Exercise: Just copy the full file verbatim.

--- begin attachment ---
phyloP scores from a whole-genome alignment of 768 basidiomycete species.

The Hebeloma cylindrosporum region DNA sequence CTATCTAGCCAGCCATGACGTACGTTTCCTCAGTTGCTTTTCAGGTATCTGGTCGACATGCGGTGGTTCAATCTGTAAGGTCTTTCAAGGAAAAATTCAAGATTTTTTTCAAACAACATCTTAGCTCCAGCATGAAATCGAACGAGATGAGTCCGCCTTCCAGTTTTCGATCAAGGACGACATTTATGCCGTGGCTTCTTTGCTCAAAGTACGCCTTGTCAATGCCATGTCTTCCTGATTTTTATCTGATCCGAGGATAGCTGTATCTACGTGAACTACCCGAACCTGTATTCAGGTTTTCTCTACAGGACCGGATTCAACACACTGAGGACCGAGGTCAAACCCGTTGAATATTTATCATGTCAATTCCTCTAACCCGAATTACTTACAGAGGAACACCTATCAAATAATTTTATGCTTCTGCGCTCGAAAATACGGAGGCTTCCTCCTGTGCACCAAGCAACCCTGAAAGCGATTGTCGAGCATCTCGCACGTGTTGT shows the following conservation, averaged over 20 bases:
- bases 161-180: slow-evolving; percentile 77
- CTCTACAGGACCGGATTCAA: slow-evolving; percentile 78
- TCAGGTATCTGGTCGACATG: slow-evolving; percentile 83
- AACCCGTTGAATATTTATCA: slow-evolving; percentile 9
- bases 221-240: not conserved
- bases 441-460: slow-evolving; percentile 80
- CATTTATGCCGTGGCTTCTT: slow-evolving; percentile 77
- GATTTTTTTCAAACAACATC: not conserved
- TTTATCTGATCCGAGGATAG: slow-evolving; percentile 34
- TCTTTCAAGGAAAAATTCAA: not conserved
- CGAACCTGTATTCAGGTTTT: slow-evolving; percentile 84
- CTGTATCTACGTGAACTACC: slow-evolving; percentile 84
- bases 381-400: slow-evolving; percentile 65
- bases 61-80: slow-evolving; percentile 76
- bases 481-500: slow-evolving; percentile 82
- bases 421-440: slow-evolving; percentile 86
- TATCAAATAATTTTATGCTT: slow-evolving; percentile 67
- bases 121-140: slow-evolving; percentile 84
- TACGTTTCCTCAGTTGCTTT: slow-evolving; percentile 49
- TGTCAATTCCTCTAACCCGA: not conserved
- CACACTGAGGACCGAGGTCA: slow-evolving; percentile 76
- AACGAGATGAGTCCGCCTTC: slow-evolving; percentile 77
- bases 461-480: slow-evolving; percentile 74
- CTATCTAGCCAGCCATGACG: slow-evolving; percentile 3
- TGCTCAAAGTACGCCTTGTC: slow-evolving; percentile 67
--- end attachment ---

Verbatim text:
phyloP scores from a whole-genome alignment of 768 basidiomycete species.

The Hebeloma cylindrosporum region DNA sequence CTATCTAGCCAGCCATGACGTACGTTTCCTCAGTTGCTTTTCAGGTATCTGGTCGACATGCGGTGGTTCAATCTGTAAGGTCTTTCAAGGAAAAATTCAAGATTTTTTTCAAACAACATCTTAGCTCCAGCATGAAATCGAACGAGATGAGTCCGCCTTCCAGTTTTCGATCAAGGACGACATTTATGCCGTGGCTTCTTTGCTCAAAGTACGCCTTGTCAATGCCATGTCTTCCTGATTTTTATCTGATCCGAGGATAGCTGTATCTACGTGAACTACCCGAACCTGTATTCAGGTTTTCTCTACAGGACCGGATTCAACACACTGAGGACCGAGGTCAAACCCGTTGAATATTTATCATGTCAATTCCTCTAACCCGAATTACTTACAGAGGAACACCTATCAAATAATTTTATGCTTCTGCGCTCGAAAATACGGAGGCTTCCTCCTGTGCACCAAGCAACCCTGAAAGCGATTGTCGAGCATCTCGCACGTGTTGT shows the following conservation, averaged over 20 bases:
- bases 161-180: slow-evolving; percentile 77
- CTCTACAGGACCGGATTCAA: slow-evolving; percentile 78
- TCAGGTATCTGGTCGACATG: slow-evolving; percentile 83
- AACCCGTTGAATATTTATCA: slow-evolving; percentile 9
- bases 221-240: not conserved
- bases 441-460: slow-evolving; percentile 80
- CATTTATGCCGTGGCTTCTT: slow-evolving; percentile 77
- GATTTTTTTCAAACAACATC: not conserved
- TTTATCTGATCCGAGGATAG: slow-evolving; percentile 34
- TCTTTCAAGGAAAAATTCAA: not conserved
- CGAACCTGTATTCAGGTTTT: slow-evolving; percentile 84
- CTGTATCTACGTGAACTACC: slow-evolving; percentile 84
- bases 381-400: slow-evolving; percentile 65
- bases 61-80: slow-evolving; percentile 76
- bases 481-500: slow-evolving; percentile 82
- bases 421-440: slow-evolving; percentile 86
- TATCAAATAATTTTATGCTT: slow-evolving; percentile 67
- bases 121-140: slow-evolving; percentile 84
- TACGTTTCCTCAGTTGCTTT: slow-evolving; percentile 49
- TGTCAATTCCTCTAACCCGA: not conserved
- CACACTGAGGACCGAGGTCA: slow-evolving; percentile 76
- AACGAGATGAGTCCGCCTTC: slow-evolving; percentile 77
- bases 461-480: slow-evolving; percentile 74
- CTATCTAGCCAGCCATGACG: slow-evolving; percentile 3
- TGCTCAAAGTACGCCTTGTC: slow-evolving; percentile 67